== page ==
New Zealand ‘like a beautiful person with cancer’ says environmentalist

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New Zealand, famous for its jaw droppingly lovely landscapes, has been likened to a “beautiful person with cancer” by British environmentalist Sir Tim Smit.

The co-founder of the Eden Project said that NZ has many environmental problems, largely caused by the dairy industry, when giving the keynote speech at CLA’s Rural Business Conference in London on 28 November.

The original Eden Project is in Cornwall, but there is also a similar project being run out of Avonside in Christchurch on the east coast of New Zealand’s South Island, entitled Eden NZ: Mountains to the Sea.

“We are working in the red zone, in Christchurch,” said Sir Tim, reports the NZ Herald.

“You know, what is the brand New Zealand guys? You know, it’s the oldest advertising thing for a place in the whole of the world – ‘Pure New Zealand’.

“It’s so pure that the people of Christchurch won’t even swim in the River Avon.”

Sir Tim said many of the lakes and rivers there are blighted by algae, which he attributed to a dairy industry that is out of control.

“It is like a beautiful person with cancer,” he said. “The only strategy was to satisfy consumers in China with a dairy product, which is ironic for a lactose-intolerant people.

“So, with global warming, more rain, but focused in a short period of time, loads of nitrates to make the grass grow faster, because cattle need it faster than sheep, and all of the nitrates go in the river.”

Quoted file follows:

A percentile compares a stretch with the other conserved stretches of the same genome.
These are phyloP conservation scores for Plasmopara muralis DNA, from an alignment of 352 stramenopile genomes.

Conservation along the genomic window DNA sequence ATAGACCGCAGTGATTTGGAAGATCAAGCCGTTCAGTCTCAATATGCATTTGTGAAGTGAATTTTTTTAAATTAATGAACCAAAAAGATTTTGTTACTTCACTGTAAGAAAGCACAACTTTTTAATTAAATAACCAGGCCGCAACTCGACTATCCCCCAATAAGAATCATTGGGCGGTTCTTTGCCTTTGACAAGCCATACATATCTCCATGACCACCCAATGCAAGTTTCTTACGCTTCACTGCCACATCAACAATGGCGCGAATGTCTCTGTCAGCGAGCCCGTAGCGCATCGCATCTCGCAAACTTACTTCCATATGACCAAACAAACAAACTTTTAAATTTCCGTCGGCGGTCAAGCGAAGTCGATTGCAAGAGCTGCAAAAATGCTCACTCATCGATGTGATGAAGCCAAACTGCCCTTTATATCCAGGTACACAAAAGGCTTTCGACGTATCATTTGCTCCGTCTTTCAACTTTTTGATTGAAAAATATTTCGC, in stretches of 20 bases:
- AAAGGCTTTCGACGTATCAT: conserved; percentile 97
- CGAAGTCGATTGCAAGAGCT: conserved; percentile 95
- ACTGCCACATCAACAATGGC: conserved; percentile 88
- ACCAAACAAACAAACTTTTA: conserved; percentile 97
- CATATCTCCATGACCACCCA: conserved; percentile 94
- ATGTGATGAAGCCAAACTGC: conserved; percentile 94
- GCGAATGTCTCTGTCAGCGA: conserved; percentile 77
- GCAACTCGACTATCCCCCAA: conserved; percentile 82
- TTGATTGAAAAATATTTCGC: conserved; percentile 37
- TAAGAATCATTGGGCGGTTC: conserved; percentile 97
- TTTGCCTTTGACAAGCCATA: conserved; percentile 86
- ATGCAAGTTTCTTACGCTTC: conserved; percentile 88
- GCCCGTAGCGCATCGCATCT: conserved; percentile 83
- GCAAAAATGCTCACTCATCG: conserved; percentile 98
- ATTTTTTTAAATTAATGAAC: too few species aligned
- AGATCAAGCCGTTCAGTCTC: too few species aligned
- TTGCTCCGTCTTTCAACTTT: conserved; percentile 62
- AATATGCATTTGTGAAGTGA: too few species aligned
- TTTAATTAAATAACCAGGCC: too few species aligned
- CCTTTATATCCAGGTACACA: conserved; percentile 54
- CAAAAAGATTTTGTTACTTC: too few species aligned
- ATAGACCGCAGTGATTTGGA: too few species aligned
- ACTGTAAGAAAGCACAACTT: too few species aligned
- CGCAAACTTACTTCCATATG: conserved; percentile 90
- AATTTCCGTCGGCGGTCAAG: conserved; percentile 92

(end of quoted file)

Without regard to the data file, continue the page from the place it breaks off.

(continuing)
The dairy industry hit back, with DairyNZ strategy leader Bruce Thorrold saying the industry group was “extremely disappointed” at the comments.

He said New Zealand was “still very much a ‘beautiful person’ and proud of it.”

“We acknowledge that not all of our waterways are pristine but compared to the rest of the world, New Zealand’s waterways are in good condition, and our farmers and communities are working hard to be even better,” said Thorold.

“And dairy is just one sector that has had an important role to play. The Avon River, which Sir Tim references, is the river that flows through Christchurch City and isn’t anywhere near dairy farms.”

He extended an invitation for Sir Tim to return to New Zealand for a swim. “We invite Tim to revisit our beautiful country, and his facts, so he can see first-hand the state of our rivers and lakes, and perhaps even take a dip.”

However, other experts have backed up Sir Tim’s assertions. NZ Environment Minister David Parker told the NZ Herald: “We agree New Zealand’s got a real issue with water quality – we campaigned on it, and we are going to do something about it.”

A recent Government report found that nitrogen levels were rising at 55 per cent of monitored river sites, while decreasing at 28 per cent of sites. Phosphorus levels were decreasing at 42 per cent of sites while rising at 25 per cent of sites.

Too much nitrogen and phosphorus in the water causes algae to grow faster than ecosystems can handle. Significant increases in algae harm water quality, food resources and habitats, and decrease the oxygen that fish and other aquatic life need to survive.

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